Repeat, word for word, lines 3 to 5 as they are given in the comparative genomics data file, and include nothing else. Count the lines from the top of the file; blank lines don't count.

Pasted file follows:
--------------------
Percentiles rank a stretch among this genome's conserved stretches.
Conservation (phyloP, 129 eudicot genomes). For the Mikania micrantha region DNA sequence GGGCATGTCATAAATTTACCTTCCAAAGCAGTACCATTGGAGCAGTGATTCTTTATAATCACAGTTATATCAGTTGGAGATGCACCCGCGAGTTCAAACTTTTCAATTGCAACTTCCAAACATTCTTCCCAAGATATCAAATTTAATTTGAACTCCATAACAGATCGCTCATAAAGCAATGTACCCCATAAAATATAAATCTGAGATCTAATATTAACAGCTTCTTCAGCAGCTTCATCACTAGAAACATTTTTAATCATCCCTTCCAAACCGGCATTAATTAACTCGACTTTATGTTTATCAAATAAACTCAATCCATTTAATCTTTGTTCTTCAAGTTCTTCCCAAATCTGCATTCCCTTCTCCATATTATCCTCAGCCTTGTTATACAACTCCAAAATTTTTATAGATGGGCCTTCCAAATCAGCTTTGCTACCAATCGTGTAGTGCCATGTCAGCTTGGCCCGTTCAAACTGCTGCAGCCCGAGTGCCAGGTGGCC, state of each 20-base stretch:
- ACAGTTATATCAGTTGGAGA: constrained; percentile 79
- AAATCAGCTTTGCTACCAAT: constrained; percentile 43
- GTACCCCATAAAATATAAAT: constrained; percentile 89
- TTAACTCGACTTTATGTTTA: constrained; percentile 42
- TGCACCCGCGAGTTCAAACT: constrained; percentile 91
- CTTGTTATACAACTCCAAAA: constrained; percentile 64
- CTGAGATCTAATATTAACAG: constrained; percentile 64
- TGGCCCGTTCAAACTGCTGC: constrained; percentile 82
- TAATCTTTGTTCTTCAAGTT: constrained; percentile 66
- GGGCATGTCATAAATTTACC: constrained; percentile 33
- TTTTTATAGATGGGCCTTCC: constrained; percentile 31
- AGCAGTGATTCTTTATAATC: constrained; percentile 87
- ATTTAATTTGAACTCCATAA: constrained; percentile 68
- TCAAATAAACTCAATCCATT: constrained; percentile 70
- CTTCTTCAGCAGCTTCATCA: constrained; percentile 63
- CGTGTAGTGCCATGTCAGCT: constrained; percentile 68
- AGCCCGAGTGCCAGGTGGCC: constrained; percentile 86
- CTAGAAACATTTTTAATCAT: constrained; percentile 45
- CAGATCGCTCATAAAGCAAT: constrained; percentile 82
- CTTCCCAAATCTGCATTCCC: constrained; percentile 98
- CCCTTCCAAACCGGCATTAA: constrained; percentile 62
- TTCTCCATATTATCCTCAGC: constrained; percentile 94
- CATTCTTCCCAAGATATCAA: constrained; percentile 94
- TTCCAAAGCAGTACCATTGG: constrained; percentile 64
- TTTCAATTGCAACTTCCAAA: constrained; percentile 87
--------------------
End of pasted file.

- ACAGTTATATCAGTTGGAGA: constrained; percentile 79
- AAATCAGCTTTGCTACCAAT: constrained; percentile 43
- GTACCCCATAAAATATAAAT: constrained; percentile 89